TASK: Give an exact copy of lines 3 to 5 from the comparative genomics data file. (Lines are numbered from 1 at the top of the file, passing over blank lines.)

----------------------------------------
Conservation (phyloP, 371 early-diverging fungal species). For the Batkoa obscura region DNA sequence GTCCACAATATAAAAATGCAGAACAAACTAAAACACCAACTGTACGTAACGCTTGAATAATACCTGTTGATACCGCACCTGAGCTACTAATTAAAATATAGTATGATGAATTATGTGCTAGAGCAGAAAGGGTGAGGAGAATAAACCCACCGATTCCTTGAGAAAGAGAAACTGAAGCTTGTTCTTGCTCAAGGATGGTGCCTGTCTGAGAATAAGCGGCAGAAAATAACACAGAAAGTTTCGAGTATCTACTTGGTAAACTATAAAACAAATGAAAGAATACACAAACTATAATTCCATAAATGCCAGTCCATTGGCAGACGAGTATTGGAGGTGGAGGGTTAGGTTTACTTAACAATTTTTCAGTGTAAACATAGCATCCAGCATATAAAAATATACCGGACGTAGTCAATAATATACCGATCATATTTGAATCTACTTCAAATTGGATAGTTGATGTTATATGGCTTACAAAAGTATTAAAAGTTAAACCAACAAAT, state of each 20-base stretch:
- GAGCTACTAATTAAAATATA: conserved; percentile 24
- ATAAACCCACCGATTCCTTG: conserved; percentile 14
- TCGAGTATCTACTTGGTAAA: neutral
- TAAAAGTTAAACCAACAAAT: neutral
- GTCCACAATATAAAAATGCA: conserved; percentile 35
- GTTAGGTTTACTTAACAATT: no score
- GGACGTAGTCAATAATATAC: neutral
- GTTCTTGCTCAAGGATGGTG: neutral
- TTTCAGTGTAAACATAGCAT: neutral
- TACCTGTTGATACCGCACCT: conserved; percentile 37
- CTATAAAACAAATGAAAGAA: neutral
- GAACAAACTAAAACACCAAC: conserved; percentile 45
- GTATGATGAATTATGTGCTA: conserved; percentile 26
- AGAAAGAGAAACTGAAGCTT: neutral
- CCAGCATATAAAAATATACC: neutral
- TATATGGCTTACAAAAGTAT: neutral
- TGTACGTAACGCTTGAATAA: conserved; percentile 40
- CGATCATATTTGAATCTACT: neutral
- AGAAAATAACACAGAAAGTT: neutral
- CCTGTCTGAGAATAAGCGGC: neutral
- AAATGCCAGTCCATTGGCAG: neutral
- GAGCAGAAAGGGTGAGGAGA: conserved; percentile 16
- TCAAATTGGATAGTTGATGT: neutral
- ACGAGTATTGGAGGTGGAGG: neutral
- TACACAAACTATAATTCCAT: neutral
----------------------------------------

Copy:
- ATAAACCCACCGATTCCTTG: conserved; percentile 14
- TCGAGTATCTACTTGGTAAA: neutral
- TAAAAGTTAAACCAACAAAT: neutral